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The Wall Street Journal: Rival Nigerian Militants Pledge Peace In Niger Delta



June 1, 2004 7:11 p.m.

Posted 2 June 04


WARRI, Nigeria (AP)--Rival ethnic militants in Nigeria's troubled oil delta clasped hands and pledged peace Tuesday after the killings of two U.S. oil workers prompted a government crackdown on a yearlong spree of bloodletting that killed hundreds and razed villages.


"The only solution to our problems is at a round table," said Dan Reyenieju, leader of an ethnic Itsekiri delegation. He was flanked by archrival Ijaws in a dingy social club in the Niger Delta oil city of Warri.


"This is a great day," agreed Ijaw leader Kingsley Otuaro. "This is definitely the solution to our problems."


Nigeria is the world's seventh-largest oil exporter and fifth-biggest supplier of U.S. oil imports.


The escalating violence in the Niger Delta, where the bulk of Nigeria's oil is drilled, has increasingly forced multinational firms to shut some wells and pipeline facilities and turn their attention offshore in recent years.


In a joint statement, both sides tacitly admitted complicity in devastating criminal and ethnic attacks.


"For years, we have...relentlessly scared away investments, recklessly rendered our people homeless and in fact ushered in a period of unrest," Otuaro said, reading the statement.


Otuaro and others said they had "ordered our brothers" to end attacks on companies and civilians.


While militants from both tribes admitted they stand to lose if oil multinationals pull out completely, both sides accused the firms of inadvertently fanning the violence with "divide-and-rule tactics" including payoffs to militants from one side to protect oil sites from the other.


Oil company officials privately admit being forced to pay "security fees" to local toughs in order to prevent hostage-takings, sabotage and other attacks.


Although the peace promise offered new hope, oil multinationals ChevronTexaco Corp. (CVX) and Royal Dutch/Shell (RD) said it was too soon to risk returning to swampland wells and pipeline facilities.


For weeks last year, the crisis cut Nigeria's production by nearly one-quarter, and it is still down by 7%.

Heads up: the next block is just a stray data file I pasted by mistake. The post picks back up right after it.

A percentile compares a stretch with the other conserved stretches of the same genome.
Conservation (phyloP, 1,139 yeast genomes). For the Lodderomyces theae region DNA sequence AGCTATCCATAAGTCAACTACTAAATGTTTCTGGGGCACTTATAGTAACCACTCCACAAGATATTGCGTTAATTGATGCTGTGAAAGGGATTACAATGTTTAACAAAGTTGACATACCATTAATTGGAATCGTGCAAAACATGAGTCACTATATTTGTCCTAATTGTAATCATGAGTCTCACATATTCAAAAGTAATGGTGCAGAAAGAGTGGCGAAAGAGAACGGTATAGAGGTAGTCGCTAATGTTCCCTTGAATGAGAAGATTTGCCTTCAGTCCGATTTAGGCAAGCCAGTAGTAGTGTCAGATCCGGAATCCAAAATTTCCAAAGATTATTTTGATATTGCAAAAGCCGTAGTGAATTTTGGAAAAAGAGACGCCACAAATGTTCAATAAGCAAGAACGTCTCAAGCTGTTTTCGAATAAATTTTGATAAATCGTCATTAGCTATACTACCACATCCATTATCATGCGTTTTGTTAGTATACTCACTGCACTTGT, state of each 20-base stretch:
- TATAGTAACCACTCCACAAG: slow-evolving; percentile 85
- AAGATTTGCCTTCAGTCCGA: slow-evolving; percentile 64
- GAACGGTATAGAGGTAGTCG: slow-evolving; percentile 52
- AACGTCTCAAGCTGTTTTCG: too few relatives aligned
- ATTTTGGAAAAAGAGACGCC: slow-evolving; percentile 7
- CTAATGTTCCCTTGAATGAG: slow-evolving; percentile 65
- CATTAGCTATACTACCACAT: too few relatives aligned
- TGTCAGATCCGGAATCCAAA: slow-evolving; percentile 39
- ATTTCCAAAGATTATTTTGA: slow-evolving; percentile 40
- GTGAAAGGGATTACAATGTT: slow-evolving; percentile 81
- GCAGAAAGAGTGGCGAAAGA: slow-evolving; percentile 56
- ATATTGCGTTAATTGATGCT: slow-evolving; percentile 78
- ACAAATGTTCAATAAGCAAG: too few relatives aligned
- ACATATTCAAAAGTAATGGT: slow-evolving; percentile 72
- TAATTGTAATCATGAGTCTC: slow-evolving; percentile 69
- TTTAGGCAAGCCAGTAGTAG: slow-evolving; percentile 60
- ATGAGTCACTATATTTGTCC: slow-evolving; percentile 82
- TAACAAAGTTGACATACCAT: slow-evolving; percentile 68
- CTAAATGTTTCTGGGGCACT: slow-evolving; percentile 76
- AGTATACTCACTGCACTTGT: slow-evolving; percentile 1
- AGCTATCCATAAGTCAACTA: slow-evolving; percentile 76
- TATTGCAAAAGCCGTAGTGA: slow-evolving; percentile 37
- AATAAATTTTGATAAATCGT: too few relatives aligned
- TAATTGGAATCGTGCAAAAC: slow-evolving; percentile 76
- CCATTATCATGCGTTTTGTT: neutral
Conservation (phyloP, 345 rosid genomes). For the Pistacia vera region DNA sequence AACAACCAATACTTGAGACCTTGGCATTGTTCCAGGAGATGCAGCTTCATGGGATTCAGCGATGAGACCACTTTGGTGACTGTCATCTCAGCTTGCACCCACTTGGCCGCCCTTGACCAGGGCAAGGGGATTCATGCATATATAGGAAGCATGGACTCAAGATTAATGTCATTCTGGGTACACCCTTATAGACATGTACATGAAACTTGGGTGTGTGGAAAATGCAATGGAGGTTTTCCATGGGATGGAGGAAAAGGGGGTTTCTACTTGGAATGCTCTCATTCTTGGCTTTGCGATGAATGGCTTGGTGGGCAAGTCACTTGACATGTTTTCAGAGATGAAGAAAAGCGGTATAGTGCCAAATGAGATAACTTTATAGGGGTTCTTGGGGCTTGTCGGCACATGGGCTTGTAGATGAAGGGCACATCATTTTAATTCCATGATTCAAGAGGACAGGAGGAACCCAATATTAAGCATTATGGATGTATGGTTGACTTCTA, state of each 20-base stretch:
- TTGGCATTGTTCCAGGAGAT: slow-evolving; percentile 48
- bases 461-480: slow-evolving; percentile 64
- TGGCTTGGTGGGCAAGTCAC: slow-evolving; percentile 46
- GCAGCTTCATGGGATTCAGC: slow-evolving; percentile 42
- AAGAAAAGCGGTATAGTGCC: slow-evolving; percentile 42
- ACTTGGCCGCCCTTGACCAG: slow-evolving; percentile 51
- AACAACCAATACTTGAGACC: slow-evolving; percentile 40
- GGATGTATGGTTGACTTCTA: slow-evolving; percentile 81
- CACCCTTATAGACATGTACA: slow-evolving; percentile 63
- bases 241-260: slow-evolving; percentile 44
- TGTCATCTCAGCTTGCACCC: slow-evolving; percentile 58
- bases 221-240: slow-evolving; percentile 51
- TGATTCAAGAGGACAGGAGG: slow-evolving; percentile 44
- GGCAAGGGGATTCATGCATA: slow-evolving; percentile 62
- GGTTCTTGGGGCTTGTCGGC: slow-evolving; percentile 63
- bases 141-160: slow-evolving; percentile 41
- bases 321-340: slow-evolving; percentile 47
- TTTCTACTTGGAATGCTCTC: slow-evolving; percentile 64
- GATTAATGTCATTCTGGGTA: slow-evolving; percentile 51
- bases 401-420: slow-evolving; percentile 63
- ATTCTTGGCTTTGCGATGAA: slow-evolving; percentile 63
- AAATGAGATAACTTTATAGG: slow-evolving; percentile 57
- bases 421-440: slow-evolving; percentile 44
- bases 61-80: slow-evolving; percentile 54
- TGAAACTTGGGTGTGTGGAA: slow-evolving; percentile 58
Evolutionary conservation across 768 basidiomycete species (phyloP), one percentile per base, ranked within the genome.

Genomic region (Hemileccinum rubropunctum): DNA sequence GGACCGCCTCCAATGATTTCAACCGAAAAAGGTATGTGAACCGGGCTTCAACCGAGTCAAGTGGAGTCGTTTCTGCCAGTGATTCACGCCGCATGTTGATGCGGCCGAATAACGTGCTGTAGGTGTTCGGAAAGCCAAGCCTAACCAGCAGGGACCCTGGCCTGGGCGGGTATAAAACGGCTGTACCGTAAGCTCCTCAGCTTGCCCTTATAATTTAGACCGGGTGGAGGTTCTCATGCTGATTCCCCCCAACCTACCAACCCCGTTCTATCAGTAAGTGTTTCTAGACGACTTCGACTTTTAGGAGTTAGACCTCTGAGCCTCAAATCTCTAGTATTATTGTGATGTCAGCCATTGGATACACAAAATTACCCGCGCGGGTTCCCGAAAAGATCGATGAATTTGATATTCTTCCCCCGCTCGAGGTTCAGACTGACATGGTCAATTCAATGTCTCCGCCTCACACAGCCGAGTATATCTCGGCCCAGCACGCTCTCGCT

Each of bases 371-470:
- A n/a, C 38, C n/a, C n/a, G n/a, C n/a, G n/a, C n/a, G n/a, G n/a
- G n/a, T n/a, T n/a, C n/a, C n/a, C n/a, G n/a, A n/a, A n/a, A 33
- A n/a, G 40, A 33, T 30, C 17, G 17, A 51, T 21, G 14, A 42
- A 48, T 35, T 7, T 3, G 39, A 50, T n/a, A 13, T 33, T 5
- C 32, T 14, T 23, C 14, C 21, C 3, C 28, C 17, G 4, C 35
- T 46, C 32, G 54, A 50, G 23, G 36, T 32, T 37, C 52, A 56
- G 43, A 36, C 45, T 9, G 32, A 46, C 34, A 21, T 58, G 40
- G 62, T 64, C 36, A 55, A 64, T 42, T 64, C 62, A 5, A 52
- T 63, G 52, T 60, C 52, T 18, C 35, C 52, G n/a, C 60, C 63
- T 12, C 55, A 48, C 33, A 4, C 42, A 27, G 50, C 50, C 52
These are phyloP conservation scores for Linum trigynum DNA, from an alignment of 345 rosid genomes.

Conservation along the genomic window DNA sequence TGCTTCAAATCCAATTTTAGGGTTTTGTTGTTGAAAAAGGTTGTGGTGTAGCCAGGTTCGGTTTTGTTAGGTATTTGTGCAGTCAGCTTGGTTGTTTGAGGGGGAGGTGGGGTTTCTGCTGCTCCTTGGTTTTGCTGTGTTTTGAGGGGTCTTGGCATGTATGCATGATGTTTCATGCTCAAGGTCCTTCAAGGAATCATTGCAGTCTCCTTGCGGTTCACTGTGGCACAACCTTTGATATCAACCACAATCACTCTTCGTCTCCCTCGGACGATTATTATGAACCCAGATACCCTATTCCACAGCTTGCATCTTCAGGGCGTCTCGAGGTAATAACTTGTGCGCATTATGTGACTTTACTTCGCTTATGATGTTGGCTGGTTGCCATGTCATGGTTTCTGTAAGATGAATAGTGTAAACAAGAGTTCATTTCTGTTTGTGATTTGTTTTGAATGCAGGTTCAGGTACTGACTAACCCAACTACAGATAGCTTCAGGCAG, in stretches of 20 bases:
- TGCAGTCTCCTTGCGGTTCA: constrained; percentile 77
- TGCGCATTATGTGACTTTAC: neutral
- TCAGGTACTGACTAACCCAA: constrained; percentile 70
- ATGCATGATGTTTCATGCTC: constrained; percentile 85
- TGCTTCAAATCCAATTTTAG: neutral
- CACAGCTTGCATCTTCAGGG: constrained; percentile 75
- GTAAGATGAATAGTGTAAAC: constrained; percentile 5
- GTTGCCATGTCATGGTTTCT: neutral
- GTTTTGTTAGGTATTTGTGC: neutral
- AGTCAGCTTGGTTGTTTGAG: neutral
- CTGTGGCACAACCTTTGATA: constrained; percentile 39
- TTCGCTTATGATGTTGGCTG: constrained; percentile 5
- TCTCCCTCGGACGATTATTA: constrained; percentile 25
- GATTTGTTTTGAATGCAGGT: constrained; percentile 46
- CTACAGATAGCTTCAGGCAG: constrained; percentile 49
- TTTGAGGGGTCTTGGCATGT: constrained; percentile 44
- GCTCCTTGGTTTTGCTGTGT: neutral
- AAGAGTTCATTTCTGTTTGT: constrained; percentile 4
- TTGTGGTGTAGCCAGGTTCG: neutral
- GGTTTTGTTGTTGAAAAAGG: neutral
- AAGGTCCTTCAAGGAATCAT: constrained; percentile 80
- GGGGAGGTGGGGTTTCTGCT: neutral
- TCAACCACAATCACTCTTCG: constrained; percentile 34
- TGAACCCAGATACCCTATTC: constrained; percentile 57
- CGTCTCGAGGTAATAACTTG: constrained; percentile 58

"We do welcome any peace initiatives and we support any efforts made. Yet it is too early to see what the results are," said Don Boham, spokesman for Shell’s Nigerian subsidiary.


ChevronTexaco also has no immediate plans to return to abandoned oil sites and was waiting for the firm's security advisers to determine "when it's safe to return," company spokesman Deji Haastrup said.


Brig. Gen. Elias Zamani, commander of a joint task army-police force in the troubled southern delta, said security remained unstable since an April 23 shooting deaths of U.S. oil contractors Ryne Hathaway and Denny Fowler and five Nigerians.


Hathaway, 42, from suburban San Antonio, and Denny Fowler, 47, of Grapevine, Texas, worked for International Building Systems, and had arrived in Nigeria a day before they were killed by machine-gun fire. The men were returning in a boat from an abandoned ChevronTexaco oil platform they had been inspecting.


A third U.S. citizen sustained gunshot wounds.


"The situation changes every day," Zamani said, adding local residents were mainly avoiding traveling on delta creeks and swamplands still deemed unsafe. There were other signs of instability in the key port city of Warri, including a human head perched Tuesday on a pole along the city's airport road.


Residents said the head was that of a suspected illegal weapons dealer lynched by a mob and burned alive.


Ijaw and Itsekiri militants said their peace endeavor was a "voluntary" decision taken after dozens of them were detained for several days last month by police and military troops investigating the killings of the U.S. citizens and their colleagues.


"A few weeks back nothing would have brought me to talk with my Ijaw brother, not to mention sitting next to him," said Reyenieju, gesturing at Otuaro. "It is not to say those events...brought us together, but at least we are talking."

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